NFTs are simply tokens on a blockchain, and the most popular NFTs right now are ERC-721 tokens on the Ethereum blockchain. Anyone can make a token, add artwork to it, insert metadata and then list it for sale through a marketplace like OpenSea, gift it to someone, really do anything they want with it. 

While I could go on for a long time about the deep mechanics of Ethereum and debate the pros and cons of different token types, you don’t need to know that to understand NFTs as an asset class, and you’ll never need to. So now let’s get to the good stuff and talk about the different types of NFTs that are selling now and what has emerged as the blue chip NFTs that places like Christie’s and Sotheby’s have shown clearly appeal to traditional collectors.

How I got started in the NFT world

First came crypto, then came NFTs for me. I started buying Bitcoin, Ethereum, and a few other cryptocurrencies back in 2016. Back then, people told me I was crazy, which makes it even more crazy to fast-forward to today and see huge finance companies like Fidelity giving seminars to customers on Bitcoin and Ethereum. 

I can still remember the very early days of NFTs, but I didn’t get it, then in May of this year, everything changed for me when I discovered Bored Ape Yacht Club. First, rewind a year ago and I never thought I’d be writing an article, about investing, and talking about something related to Bored Apes, but the world has changed and here we are.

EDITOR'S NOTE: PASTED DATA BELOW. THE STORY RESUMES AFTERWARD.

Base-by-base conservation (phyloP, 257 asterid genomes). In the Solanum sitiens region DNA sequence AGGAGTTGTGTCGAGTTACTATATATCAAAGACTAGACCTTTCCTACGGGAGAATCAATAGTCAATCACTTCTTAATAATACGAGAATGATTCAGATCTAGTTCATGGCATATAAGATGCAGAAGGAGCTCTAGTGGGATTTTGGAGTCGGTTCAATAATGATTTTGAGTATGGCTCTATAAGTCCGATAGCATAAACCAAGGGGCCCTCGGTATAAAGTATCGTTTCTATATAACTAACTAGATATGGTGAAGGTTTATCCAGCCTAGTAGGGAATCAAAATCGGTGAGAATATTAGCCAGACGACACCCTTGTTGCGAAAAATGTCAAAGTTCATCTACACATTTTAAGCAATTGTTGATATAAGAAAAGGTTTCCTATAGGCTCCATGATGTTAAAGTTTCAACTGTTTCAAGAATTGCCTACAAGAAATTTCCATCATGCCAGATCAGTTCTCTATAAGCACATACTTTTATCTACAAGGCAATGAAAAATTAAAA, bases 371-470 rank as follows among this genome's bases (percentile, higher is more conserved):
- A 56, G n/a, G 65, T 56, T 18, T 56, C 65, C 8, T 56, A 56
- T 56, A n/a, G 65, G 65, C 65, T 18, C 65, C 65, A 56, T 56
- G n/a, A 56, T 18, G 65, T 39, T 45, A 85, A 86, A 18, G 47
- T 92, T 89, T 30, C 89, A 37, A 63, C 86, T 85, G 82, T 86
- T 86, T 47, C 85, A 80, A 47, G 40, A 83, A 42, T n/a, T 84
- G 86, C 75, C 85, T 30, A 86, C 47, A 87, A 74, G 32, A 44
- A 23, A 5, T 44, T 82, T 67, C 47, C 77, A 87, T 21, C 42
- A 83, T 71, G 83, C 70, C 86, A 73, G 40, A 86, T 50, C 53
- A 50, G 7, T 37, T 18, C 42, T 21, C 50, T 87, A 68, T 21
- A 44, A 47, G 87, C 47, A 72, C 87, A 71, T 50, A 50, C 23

So, what is Bored Ape Yacht Club and how did it change my life in May? Well it all started on Twitter. I’m pretty active on Twitter, it’s my jam, and it also happens to be the place that the crypto and NFT community lives which means it’s front-and-center in my life on a daily basis. Back in May, NFTs were starting to get some attention but for me and many others, Bored Ape Yacht Club was the tipping point. One day my Twitter feed just started filling up with people talking about Bored Ape Yacht Club – the idea was simple, you bought an NFT of a cartoon ape, and that served as your pass into an exclusive club.

As for what you got for joining the Bored Ape Yacht Club; initially it meant getting access to a gated version of the website where only you and other Bored Ape token holders could go. I had missed the mint which meant I would now need to buy on the open market, and the prices had jumped over 6x since minting. I thought I had missed the boat.

The next day, Twitter was even more flooded with tweets about the Bored Ape Yacht Club and the fomo set in, I had to have one, even if it meant spending over $1,500 on a JPEG of a Bored Ape…I pulled the trigger, I had my ape, and my first order of business was clear – let’s see what’s on the other side of the website.

What I found was, well, disappointing. With my Bored Ape NFT in my wallet I was able to access the restricted area of the Bored Ape Yacht Club website which was essentially a bathroom wall that people could scribble on. Had I made a huge mistake? 

Then something incredible happened, that one NFT I bought doubled in price, and quickly. I changed my Twitter profile photo to a Bored Ape and boom – I had thousands of new followers. The price continued to rise and I kept buying apes, soon I had six apes and I started pricing my apes at ridiculous prices, and they were selling.